Petrenko seems out of sync with the times. If anything, 2013 was a year when conductors were looser and more relaxed than usual. Conductor Yannick Nézet-Séguin drew notice when he performed in Rotterdam tieless, with my personal favourite conductor, Frenchman Marc Minkowski, going open-collared around the world. Could this be the beginning of a trend for a more laid-back performing style? It’s a sign of how uptight the classical world can be that a tie-free performance is significant, but every revolution has to start somewhere.

The year also had unexpected bright moments. In one unlikely twist, it turned me into a Taylor Swift fan (OK, I’m lying – I was actually quite partial to her already). The 24-year-old singer showed her gracious side when she stepped in to donate US$100,000 (Dh367,300) to her hometown’s Nashville Symphony Orchestra in November. She thus made sure that Nashvillians still have plenty of alternatives to listening to her songs. What a nice woman.

There was also great news about one of the most sensational instrument thefts of recent years. Korean violinist Min-Jin Kym had her extremely rare Stradivarius violin stolen from a cafe near London’s Euston Station in 2010, by thieves as lucky as they were ill-informed – they apparently had no idea how valuable their trawl was. Two clueless teenagers were convicted a year later but it was not until July that the actual instrument was recovered, from a house in Britain’s Midlands. The violin ended up being sold, and made $2.26 million at auction this month. Given all the angst it caused, that strikes me as pretty cheap.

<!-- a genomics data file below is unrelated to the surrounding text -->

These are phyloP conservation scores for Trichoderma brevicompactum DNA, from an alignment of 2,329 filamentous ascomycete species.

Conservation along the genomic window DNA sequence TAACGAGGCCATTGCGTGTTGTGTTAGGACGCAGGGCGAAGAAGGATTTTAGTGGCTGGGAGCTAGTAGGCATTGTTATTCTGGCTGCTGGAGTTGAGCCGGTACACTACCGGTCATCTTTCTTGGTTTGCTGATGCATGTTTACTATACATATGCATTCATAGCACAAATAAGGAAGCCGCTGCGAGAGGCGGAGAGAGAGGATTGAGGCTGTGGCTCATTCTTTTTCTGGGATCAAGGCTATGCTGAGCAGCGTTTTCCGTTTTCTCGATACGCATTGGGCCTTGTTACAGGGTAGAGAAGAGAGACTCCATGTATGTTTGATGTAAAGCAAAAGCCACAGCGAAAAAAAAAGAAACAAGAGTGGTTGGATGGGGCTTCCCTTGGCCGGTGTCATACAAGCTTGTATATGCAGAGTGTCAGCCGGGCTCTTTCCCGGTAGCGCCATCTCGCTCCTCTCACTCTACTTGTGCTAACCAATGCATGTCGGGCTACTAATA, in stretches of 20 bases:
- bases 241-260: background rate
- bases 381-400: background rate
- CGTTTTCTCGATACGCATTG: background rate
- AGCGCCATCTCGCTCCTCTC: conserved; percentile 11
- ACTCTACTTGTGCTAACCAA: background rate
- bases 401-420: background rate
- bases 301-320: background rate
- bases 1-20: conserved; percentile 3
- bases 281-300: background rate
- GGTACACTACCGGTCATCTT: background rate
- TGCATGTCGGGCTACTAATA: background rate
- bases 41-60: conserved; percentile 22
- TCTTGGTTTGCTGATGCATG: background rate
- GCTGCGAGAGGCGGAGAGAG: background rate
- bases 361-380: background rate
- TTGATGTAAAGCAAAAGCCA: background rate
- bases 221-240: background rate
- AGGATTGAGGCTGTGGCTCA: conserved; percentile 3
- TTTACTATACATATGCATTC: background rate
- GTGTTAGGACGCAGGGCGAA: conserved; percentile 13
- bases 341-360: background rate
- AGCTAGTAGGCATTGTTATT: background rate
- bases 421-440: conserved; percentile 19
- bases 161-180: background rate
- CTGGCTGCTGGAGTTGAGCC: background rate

When it came to recording, 2013’s clamour was a little quieter than on the live circuit. As ever, I was disappointed that the number of new albums (as opposed to re-releases of historical recordings) remained relatively small, but there were some recordings that may make classic status. Greek violinist Leonidas Kavakos’s gorgeous complete Beethoven Violin Sonatas – his first album with Decca – won rave reviews for the sweetness and muscularity of Kavakos’s playing. Meanwhile, Austrian tenor Christian Gerhaher sealed his reputation as one of the greatest of the new generation of lieder singers, with a magical recording of Mahler songs with Kent Nagano and the Montreal Symphony. If you haven’t yet heard Gerhaher, I’d advise looking out for this. His rich, measured voice is utterly haunting, powerful without being bombastic, and it invariably makes me stop what I’m doing and listen in awe.